Machine learning and cultural products: Shakespeare edition

Beginning from my research in music machine listening, I have become more and more aware of applications of machine learning to cultural products, and the pitfalls that accompany such work. I previously critiqued a study applying clustering of image features to photographs of paintings by different artists. Here is a new one: clustering of Shakespeare’s plays into genres by word frequencies. (This work is published in: S. Allison, R. Heuser, M. Jockers, F. Moretti and M. Witmore, “Quantitative Formalism: an Experiment“, Pamphlets of the Stanford Literary Lab, Jan. 2011.)
On its face, this seems reasonable. As Allison et al. comment, certain words are closely associated with genres, like “castle” with “gothic”. However, they discover they are able to automatically and correctly cluster Shakespeare’s plays by using frequencies of only 37 words:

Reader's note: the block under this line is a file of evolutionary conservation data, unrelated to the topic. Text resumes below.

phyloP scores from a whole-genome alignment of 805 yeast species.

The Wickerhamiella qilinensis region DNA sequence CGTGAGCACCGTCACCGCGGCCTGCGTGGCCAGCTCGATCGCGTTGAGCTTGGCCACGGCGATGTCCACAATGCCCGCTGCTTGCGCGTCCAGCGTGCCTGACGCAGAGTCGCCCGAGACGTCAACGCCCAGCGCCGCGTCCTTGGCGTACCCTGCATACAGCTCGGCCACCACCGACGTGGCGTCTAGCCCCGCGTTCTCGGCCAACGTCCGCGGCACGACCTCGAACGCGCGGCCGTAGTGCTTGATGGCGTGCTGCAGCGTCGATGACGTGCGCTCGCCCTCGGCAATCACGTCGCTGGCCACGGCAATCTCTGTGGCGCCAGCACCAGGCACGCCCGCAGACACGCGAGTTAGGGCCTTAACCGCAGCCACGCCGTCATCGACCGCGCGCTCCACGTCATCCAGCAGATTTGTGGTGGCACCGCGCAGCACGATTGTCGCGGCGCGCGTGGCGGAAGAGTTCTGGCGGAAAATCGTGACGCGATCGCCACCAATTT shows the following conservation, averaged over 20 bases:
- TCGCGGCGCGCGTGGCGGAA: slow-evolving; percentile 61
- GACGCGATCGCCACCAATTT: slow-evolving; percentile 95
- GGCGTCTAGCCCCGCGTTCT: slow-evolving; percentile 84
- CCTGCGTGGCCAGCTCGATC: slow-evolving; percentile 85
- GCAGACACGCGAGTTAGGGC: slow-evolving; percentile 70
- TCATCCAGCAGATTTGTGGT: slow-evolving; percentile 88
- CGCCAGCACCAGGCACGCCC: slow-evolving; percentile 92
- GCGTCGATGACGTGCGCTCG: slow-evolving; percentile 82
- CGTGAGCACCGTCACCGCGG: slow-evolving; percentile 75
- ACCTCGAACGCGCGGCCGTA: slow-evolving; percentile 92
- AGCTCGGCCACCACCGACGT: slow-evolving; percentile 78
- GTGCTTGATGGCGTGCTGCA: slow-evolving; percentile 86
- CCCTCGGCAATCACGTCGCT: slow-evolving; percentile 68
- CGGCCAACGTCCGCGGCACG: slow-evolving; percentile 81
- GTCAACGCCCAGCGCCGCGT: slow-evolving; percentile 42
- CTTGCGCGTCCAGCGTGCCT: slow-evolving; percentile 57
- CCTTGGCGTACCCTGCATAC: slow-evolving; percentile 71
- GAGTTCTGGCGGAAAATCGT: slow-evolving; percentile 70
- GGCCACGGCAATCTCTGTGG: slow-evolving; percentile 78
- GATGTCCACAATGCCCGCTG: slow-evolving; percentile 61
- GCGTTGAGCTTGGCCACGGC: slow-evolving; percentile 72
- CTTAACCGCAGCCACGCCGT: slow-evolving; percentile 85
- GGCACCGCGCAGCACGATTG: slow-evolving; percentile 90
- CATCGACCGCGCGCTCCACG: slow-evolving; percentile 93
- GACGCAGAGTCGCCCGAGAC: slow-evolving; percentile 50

“a”, “and”, “as”, “be”, “but”, “for”, “have”, “he”, “him”, “his”, “i”, “in”, “is”, “it”, “me”, “my”, “not”, “of”, “p_apos”, “p_colon”, “p_comma”, “p_exlam”, “p_hyphen”, “p_period”, “p_ques”, “p_semi”, “so”, “that”, “the”, “this”, “thou”, “to”, “what”, “will”, “with”, “you”, “your”

At this point, it is reasonable to pause before making any claim that the clustering — though correct it may be — is a result of or caused by genre recognition. To accept such a conclusion entails accepting the words above and their frequencies as the mysterious ingredients that separate “tragedy” from “comedy”. Unfortunately, it appears Allison et al. accept just that, calling these word frequency features the observable tips of the “icebergs” that are genres.

Advertisements

Leave a Reply

Fill in your details below or click an icon to log in:

WordPress.com Logo

You are commenting using your WordPress.com account. Log Out / Change )

Twitter picture

You are commenting using your Twitter account. Log Out / Change )

Facebook photo

You are commenting using your Facebook account. Log Out / Change )

Google+ photo

You are commenting using your Google+ account. Log Out / Change )

Connecting to %s